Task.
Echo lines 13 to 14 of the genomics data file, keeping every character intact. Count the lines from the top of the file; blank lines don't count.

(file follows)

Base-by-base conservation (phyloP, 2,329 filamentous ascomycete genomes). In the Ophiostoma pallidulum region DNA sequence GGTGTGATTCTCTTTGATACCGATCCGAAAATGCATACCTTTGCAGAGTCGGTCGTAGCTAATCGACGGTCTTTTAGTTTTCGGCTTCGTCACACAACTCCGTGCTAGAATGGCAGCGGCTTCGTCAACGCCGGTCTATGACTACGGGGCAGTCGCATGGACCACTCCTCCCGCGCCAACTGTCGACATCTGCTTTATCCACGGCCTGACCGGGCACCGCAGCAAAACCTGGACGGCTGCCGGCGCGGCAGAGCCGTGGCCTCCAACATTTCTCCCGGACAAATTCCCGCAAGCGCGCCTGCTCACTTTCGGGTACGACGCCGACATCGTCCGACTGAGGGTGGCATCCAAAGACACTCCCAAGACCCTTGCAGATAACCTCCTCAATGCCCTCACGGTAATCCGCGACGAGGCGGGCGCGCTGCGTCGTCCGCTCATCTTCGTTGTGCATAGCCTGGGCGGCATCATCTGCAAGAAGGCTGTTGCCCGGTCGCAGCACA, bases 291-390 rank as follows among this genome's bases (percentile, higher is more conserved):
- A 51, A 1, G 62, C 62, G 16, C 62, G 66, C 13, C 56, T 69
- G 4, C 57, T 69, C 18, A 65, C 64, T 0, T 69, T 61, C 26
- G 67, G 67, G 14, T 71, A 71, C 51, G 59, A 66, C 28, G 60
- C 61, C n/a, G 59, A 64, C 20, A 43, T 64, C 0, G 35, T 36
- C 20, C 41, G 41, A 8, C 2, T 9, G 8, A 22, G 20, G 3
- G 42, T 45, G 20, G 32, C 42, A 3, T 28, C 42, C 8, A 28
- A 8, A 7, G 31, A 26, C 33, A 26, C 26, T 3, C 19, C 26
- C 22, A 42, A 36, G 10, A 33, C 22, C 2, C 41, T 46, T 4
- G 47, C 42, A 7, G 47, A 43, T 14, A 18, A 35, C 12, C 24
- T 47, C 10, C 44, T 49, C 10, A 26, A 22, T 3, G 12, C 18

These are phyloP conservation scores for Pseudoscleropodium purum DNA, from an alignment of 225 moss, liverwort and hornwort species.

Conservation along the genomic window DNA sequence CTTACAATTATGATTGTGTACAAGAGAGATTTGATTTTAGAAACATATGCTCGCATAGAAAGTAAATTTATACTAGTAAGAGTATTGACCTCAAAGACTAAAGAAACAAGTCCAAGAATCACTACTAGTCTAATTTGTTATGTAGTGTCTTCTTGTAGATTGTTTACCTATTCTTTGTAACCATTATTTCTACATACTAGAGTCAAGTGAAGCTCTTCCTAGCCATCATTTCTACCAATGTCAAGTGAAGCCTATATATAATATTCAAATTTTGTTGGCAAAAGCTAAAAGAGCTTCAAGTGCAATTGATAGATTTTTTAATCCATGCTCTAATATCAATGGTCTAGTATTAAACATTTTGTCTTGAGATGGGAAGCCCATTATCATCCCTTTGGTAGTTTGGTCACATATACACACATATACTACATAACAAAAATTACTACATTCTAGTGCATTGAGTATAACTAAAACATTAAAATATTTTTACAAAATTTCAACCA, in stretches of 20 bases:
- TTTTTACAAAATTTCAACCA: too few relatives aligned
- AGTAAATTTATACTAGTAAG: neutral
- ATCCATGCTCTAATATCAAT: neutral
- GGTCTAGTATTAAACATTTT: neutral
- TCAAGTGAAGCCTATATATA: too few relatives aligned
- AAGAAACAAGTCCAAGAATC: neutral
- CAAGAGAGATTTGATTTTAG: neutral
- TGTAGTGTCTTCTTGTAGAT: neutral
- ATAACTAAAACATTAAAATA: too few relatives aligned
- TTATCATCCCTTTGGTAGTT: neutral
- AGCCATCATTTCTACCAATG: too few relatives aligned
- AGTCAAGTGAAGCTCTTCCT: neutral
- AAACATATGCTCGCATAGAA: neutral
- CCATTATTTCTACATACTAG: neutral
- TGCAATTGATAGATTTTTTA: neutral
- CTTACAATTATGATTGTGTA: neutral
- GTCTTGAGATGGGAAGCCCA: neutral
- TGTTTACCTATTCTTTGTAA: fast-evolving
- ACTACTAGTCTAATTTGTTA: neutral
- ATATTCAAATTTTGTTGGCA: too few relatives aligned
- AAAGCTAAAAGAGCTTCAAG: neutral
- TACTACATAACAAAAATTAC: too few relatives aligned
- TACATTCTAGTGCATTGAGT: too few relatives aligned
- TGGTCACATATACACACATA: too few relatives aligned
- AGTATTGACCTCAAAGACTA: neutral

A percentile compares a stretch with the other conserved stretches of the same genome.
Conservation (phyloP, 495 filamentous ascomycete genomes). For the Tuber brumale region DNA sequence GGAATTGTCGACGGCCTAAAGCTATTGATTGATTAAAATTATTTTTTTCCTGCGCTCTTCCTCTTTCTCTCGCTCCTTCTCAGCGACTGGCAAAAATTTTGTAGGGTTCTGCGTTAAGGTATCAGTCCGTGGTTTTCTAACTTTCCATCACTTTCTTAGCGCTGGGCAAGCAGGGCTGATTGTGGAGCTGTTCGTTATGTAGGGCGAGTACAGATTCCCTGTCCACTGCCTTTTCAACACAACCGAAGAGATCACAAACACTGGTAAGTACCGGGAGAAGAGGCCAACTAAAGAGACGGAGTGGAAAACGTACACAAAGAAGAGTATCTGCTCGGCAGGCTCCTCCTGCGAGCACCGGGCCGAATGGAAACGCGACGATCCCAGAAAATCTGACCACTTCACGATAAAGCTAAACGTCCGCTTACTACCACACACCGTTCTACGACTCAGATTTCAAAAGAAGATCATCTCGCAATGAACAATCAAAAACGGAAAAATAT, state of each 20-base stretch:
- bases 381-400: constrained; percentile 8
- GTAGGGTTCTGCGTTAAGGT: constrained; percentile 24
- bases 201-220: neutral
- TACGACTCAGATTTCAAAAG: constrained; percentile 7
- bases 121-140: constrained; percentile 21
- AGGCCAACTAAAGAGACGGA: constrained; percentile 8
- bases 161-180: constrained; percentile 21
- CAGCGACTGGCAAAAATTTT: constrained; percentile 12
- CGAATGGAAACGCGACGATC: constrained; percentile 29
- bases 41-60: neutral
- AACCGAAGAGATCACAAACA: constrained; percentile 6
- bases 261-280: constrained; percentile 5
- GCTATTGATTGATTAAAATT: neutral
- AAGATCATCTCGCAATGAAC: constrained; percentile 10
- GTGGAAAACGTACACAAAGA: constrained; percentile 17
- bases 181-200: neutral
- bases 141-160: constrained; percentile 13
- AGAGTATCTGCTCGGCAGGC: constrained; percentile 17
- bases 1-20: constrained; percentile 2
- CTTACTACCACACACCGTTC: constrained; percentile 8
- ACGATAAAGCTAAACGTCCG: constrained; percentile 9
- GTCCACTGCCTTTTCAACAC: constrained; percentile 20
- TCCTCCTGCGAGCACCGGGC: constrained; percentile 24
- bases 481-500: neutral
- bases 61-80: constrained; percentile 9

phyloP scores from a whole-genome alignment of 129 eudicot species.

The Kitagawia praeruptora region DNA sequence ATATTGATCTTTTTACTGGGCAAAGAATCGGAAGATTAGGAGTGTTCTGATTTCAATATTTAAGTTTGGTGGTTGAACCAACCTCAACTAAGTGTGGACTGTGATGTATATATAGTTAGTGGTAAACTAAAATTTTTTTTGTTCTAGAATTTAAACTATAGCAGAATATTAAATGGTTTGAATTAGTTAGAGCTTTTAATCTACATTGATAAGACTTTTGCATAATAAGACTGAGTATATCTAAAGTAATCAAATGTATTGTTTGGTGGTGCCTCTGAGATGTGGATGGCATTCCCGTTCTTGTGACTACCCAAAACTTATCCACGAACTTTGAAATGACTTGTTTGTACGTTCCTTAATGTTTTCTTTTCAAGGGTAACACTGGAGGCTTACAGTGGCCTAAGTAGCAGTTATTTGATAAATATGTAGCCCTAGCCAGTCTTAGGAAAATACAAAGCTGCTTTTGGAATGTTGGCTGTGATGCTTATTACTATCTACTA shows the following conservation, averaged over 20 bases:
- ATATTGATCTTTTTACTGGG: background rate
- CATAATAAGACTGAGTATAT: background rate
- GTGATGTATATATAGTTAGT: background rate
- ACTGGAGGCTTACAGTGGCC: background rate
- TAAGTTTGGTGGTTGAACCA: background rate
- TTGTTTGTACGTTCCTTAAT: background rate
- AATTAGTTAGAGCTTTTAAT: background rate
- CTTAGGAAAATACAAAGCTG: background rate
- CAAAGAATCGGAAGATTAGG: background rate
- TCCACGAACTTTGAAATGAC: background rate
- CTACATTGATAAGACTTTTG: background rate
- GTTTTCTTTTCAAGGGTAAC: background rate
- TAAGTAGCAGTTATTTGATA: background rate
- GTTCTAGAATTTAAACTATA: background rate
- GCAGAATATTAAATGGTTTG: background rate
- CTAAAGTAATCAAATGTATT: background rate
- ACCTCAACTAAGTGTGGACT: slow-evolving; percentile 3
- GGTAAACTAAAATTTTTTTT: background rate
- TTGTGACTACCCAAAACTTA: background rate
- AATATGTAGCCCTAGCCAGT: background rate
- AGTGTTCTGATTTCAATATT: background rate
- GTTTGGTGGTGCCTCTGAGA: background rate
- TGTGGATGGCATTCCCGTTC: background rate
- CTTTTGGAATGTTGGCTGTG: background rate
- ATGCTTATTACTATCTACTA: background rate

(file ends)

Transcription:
Conservation along the genomic window DNA sequence CTTACAATTATGATTGTGTACAAGAGAGATTTGATTTTAGAAACATATGCTCGCATAGAAAGTAAATTTATACTAGTAAGAGTATTGACCTCAAAGACTAAAGAAACAAGTCCAAGAATCACTACTAGTCTAATTTGTTATGTAGTGTCTTCTTGTAGATTGTTTACCTATTCTTTGTAACCATTATTTCTACATACTAGAGTCAAGTGAAGCTCTTCCTAGCCATCATTTCTACCAATGTCAAGTGAAGCCTATATATAATATTCAAATTTTGTTGGCAAAAGCTAAAAGAGCTTCAAGTGCAATTGATAGATTTTTTAATCCATGCTCTAATATCAATGGTCTAGTATTAAACATTTTGTCTTGAGATGGGAAGCCCATTATCATCCCTTTGGTAGTTTGGTCACATATACACACATATACTACATAACAAAAATTACTACATTCTAGTGCATTGAGTATAACTAAAACATTAAAATATTTTTACAAAATTTCAACCA, in stretches of 20 bases:
- TTTTTACAAAATTTCAACCA: too few relatives aligned